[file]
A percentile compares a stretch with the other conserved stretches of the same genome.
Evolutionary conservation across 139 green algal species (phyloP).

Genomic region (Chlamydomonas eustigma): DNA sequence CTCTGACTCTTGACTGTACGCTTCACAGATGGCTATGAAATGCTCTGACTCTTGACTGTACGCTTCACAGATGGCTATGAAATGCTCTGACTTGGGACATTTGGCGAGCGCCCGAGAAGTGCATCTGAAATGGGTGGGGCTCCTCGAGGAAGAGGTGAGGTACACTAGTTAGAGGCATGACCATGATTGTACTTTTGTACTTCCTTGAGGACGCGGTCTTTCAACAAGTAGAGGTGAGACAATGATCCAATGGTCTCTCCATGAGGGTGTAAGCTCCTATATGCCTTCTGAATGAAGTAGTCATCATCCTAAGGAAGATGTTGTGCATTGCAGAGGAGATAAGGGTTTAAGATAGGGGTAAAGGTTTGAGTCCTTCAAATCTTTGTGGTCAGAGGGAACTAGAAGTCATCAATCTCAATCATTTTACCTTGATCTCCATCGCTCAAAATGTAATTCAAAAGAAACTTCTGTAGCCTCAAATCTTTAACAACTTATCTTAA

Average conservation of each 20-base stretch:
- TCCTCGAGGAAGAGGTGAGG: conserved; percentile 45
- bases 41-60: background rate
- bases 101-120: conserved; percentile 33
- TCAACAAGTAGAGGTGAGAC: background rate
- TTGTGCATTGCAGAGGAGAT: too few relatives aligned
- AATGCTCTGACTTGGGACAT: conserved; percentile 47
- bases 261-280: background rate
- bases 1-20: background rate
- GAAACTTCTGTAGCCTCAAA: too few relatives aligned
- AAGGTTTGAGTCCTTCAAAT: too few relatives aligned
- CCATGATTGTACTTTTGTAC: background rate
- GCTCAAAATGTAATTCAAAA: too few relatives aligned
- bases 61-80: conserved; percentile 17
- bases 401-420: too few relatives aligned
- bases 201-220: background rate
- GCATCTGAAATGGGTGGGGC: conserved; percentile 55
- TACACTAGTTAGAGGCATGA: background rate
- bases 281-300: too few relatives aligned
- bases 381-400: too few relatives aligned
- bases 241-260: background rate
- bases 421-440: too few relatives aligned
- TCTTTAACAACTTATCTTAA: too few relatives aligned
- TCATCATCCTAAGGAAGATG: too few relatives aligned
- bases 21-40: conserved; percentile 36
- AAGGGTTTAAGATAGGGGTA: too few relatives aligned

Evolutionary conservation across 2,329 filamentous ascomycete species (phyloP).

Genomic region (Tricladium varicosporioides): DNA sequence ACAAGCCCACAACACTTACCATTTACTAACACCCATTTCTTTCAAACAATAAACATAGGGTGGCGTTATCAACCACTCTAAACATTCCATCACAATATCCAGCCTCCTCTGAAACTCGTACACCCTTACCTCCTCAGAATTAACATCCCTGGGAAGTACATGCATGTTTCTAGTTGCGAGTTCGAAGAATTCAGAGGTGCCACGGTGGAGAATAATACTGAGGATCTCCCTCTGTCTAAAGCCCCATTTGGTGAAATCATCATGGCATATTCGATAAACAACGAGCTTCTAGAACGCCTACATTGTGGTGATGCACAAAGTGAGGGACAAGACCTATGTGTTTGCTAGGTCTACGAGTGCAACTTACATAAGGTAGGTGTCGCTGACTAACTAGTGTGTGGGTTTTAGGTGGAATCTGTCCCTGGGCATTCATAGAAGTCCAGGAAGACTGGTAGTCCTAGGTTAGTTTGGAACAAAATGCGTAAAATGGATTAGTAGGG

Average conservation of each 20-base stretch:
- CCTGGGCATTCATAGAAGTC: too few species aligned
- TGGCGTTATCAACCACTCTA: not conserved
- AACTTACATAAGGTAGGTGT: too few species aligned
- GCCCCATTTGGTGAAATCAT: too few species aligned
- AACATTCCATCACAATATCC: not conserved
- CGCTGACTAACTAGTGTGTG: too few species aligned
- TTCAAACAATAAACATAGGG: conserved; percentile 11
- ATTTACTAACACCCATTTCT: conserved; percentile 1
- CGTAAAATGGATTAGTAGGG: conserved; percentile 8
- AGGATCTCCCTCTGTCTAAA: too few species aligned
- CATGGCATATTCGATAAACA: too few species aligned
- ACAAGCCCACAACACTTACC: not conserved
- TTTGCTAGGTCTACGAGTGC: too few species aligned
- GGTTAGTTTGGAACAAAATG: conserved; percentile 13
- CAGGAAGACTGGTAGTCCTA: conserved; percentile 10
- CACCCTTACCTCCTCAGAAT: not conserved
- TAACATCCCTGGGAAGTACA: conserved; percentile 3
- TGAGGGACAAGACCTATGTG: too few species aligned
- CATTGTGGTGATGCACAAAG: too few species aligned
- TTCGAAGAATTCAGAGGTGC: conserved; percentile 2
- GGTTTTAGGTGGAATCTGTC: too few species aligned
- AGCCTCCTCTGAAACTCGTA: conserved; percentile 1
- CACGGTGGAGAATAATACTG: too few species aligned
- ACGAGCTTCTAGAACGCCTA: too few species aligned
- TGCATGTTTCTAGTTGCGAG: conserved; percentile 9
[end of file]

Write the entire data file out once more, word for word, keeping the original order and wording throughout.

A percentile compares a stretch with the other conserved stretches of the same genome.
Evolutionary conservation across 139 green algal species (phyloP).

Genomic region (Chlamydomonas eustigma): DNA sequence CTCTGACTCTTGACTGTACGCTTCACAGATGGCTATGAAATGCTCTGACTCTTGACTGTACGCTTCACAGATGGCTATGAAATGCTCTGACTTGGGACATTTGGCGAGCGCCCGAGAAGTGCATCTGAAATGGGTGGGGCTCCTCGAGGAAGAGGTGAGGTACACTAGTTAGAGGCATGACCATGATTGTACTTTTGTACTTCCTTGAGGACGCGGTCTTTCAACAAGTAGAGGTGAGACAATGATCCAATGGTCTCTCCATGAGGGTGTAAGCTCCTATATGCCTTCTGAATGAAGTAGTCATCATCCTAAGGAAGATGTTGTGCATTGCAGAGGAGATAAGGGTTTAAGATAGGGGTAAAGGTTTGAGTCCTTCAAATCTTTGTGGTCAGAGGGAACTAGAAGTCATCAATCTCAATCATTTTACCTTGATCTCCATCGCTCAAAATGTAATTCAAAAGAAACTTCTGTAGCCTCAAATCTTTAACAACTTATCTTAA

Average conservation of each 20-base stretch:
- TCCTCGAGGAAGAGGTGAGG: conserved; percentile 45
- bases 41-60: background rate
- bases 101-120: conserved; percentile 33
- TCAACAAGTAGAGGTGAGAC: background rate
- TTGTGCATTGCAGAGGAGAT: too few relatives aligned
- AATGCTCTGACTTGGGACAT: conserved; percentile 47
- bases 261-280: background rate
- bases 1-20: background rate
- GAAACTTCTGTAGCCTCAAA: too few relatives aligned
- AAGGTTTGAGTCCTTCAAAT: too few relatives aligned
- CCATGATTGTACTTTTGTAC: background rate
- GCTCAAAATGTAATTCAAAA: too few relatives aligned
- bases 61-80: conserved; percentile 17
- bases 401-420: too few relatives aligned
- bases 201-220: background rate
- GCATCTGAAATGGGTGGGGC: conserved; percentile 55
- TACACTAGTTAGAGGCATGA: background rate
- bases 281-300: too few relatives aligned
- bases 381-400: too few relatives aligned
- bases 241-260: background rate
- bases 421-440: too few relatives aligned
- TCTTTAACAACTTATCTTAA: too few relatives aligned
- TCATCATCCTAAGGAAGATG: too few relatives aligned
- bases 21-40: conserved; percentile 36
- AAGGGTTTAAGATAGGGGTA: too few relatives aligned

Evolutionary conservation across 2,329 filamentous ascomycete species (phyloP).

Genomic region (Tricladium varicosporioides): DNA sequence ACAAGCCCACAACACTTACCATTTACTAACACCCATTTCTTTCAAACAATAAACATAGGGTGGCGTTATCAACCACTCTAAACATTCCATCACAATATCCAGCCTCCTCTGAAACTCGTACACCCTTACCTCCTCAGAATTAACATCCCTGGGAAGTACATGCATGTTTCTAGTTGCGAGTTCGAAGAATTCAGAGGTGCCACGGTGGAGAATAATACTGAGGATCTCCCTCTGTCTAAAGCCCCATTTGGTGAAATCATCATGGCATATTCGATAAACAACGAGCTTCTAGAACGCCTACATTGTGGTGATGCACAAAGTGAGGGACAAGACCTATGTGTTTGCTAGGTCTACGAGTGCAACTTACATAAGGTAGGTGTCGCTGACTAACTAGTGTGTGGGTTTTAGGTGGAATCTGTCCCTGGGCATTCATAGAAGTCCAGGAAGACTGGTAGTCCTAGGTTAGTTTGGAACAAAATGCGTAAAATGGATTAGTAGGG

Average conservation of each 20-base stretch:
- CCTGGGCATTCATAGAAGTC: too few species aligned
- TGGCGTTATCAACCACTCTA: not conserved
- AACTTACATAAGGTAGGTGT: too few species aligned
- GCCCCATTTGGTGAAATCAT: too few species aligned
- AACATTCCATCACAATATCC: not conserved
- CGCTGACTAACTAGTGTGTG: too few species aligned
- TTCAAACAATAAACATAGGG: conserved; percentile 11
- ATTTACTAACACCCATTTCT: conserved; percentile 1
- CGTAAAATGGATTAGTAGGG: conserved; percentile 8
- AGGATCTCCCTCTGTCTAAA: too few species aligned
- CATGGCATATTCGATAAACA: too few species aligned
- ACAAGCCCACAACACTTACC: not conserved
- TTTGCTAGGTCTACGAGTGC: too few species aligned
- GGTTAGTTTGGAACAAAATG: conserved; percentile 13
- CAGGAAGACTGGTAGTCCTA: conserved; percentile 10
- CACCCTTACCTCCTCAGAAT: not conserved
- TAACATCCCTGGGAAGTACA: conserved; percentile 3
- TGAGGGACAAGACCTATGTG: too few species aligned
- CATTGTGGTGATGCACAAAG: too few species aligned
- TTCGAAGAATTCAGAGGTGC: conserved; percentile 2
- GGTTTTAGGTGGAATCTGTC: too few species aligned
- AGCCTCCTCTGAAACTCGTA: conserved; percentile 1
- CACGGTGGAGAATAATACTG: too few species aligned
- ACGAGCTTCTAGAACGCCTA: too few species aligned
- TGCATGTTTCTAGTTGCGAG: conserved; percentile 9